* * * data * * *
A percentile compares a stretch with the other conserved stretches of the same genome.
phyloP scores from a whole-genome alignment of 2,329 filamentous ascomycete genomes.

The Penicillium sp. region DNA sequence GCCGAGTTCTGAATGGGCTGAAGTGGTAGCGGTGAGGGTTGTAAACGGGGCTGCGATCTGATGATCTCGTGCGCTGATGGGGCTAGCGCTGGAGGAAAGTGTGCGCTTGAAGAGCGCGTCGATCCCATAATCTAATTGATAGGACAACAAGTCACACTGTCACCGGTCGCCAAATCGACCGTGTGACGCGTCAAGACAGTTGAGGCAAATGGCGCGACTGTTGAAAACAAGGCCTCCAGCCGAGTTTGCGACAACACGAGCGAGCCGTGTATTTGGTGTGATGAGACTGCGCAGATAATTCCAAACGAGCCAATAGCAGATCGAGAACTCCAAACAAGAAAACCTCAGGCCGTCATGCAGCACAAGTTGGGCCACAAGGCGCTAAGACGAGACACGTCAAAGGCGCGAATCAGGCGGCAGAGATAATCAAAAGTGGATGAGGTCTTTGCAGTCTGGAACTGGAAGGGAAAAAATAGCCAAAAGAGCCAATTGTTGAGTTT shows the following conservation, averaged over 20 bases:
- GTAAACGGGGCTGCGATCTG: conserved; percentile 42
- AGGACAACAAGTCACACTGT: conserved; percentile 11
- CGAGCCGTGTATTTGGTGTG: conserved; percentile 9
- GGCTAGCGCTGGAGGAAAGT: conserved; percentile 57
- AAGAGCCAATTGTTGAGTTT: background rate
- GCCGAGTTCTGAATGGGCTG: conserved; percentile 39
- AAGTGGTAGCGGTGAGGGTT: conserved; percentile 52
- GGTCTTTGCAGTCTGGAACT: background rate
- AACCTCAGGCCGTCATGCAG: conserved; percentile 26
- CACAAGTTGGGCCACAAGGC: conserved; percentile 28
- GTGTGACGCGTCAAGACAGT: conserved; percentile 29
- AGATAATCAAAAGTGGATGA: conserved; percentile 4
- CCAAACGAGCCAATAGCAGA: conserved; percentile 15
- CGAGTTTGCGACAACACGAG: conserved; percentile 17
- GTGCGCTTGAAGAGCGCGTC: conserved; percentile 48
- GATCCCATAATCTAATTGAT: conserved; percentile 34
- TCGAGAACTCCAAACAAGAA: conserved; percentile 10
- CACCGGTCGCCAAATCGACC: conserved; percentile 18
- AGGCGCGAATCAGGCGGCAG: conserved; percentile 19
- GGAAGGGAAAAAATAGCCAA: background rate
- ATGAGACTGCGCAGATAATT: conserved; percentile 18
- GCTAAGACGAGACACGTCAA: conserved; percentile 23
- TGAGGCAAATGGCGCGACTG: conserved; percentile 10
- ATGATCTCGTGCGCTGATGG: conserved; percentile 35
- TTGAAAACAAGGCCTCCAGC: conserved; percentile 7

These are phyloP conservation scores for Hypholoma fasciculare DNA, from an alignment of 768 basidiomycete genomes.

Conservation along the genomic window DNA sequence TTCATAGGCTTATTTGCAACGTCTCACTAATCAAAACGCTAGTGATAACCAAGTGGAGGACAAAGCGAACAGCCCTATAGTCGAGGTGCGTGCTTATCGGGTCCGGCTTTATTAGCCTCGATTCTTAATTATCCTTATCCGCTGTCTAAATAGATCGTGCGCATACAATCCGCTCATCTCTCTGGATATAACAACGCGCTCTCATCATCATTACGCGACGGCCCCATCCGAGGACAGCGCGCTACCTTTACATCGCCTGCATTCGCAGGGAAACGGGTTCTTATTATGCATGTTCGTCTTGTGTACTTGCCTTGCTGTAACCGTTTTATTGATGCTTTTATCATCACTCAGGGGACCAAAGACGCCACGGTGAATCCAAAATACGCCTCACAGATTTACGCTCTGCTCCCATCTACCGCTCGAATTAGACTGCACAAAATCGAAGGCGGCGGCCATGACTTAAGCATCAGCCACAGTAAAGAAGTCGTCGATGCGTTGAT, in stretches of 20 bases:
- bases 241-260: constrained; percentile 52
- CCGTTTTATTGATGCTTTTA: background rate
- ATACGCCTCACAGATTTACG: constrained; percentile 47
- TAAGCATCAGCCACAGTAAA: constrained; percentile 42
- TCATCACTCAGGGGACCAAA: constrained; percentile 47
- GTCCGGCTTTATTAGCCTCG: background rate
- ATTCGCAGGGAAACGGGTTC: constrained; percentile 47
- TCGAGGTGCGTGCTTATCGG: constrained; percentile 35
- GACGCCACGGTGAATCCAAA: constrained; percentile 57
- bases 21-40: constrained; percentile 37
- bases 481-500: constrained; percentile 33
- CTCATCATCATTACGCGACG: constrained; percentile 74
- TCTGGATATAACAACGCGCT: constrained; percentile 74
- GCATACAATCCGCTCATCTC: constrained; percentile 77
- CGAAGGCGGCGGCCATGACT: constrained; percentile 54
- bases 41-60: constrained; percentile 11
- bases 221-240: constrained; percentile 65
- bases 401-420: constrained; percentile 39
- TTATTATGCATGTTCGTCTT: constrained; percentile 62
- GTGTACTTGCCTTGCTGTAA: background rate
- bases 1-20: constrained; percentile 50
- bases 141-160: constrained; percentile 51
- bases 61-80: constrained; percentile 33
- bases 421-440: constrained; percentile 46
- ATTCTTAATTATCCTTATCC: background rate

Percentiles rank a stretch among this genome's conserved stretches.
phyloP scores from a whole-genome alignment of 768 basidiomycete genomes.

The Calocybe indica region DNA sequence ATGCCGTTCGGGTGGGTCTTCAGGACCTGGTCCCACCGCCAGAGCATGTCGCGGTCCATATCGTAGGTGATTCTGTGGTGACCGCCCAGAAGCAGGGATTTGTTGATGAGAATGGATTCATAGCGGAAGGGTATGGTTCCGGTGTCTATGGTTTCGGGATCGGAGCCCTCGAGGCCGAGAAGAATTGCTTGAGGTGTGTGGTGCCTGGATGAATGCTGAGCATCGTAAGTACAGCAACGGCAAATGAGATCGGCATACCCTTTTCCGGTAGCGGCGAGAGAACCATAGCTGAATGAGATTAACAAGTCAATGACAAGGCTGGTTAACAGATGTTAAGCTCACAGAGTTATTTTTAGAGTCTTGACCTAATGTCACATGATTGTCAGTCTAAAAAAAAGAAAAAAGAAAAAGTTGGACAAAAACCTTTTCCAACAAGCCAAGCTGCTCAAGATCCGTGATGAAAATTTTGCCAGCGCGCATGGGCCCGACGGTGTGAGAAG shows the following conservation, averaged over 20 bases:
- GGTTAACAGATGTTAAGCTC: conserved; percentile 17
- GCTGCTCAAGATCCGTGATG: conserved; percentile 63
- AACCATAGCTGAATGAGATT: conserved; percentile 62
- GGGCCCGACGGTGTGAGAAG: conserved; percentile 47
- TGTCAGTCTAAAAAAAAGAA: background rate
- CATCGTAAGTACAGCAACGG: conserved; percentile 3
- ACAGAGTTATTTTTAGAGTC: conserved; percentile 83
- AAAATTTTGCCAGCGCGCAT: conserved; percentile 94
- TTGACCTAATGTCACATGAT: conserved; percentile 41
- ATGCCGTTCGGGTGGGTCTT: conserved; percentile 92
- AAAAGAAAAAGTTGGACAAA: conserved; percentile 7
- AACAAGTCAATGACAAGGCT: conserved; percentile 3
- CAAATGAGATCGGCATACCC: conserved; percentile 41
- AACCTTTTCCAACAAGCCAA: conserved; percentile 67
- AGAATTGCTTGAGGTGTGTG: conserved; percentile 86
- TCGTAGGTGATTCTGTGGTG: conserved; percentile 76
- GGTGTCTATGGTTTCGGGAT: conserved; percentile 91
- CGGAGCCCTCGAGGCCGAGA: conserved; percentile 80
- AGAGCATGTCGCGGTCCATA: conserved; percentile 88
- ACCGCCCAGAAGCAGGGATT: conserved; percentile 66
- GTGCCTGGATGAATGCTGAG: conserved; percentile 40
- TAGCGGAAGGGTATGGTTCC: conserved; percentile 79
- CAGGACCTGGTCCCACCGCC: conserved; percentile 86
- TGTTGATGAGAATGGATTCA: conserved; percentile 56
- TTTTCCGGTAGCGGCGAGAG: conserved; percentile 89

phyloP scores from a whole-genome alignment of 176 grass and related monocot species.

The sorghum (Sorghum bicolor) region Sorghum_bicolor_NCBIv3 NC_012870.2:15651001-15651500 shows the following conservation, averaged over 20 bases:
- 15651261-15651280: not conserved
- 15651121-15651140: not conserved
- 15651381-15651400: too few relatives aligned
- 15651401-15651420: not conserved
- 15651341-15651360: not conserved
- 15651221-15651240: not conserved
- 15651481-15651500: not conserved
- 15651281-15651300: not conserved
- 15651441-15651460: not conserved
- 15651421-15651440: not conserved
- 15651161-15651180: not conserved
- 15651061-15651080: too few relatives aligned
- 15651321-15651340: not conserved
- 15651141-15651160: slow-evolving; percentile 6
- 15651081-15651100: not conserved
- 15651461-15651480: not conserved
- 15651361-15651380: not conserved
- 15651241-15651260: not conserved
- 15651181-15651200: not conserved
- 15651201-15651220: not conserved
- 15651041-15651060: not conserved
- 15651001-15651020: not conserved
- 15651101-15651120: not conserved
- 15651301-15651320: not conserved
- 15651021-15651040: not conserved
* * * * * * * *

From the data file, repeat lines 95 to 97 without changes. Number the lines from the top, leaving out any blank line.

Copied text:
- 15651421-15651440: not conserved
- 15651161-15651180: not conserved
- 15651061-15651080: too few relatives aligned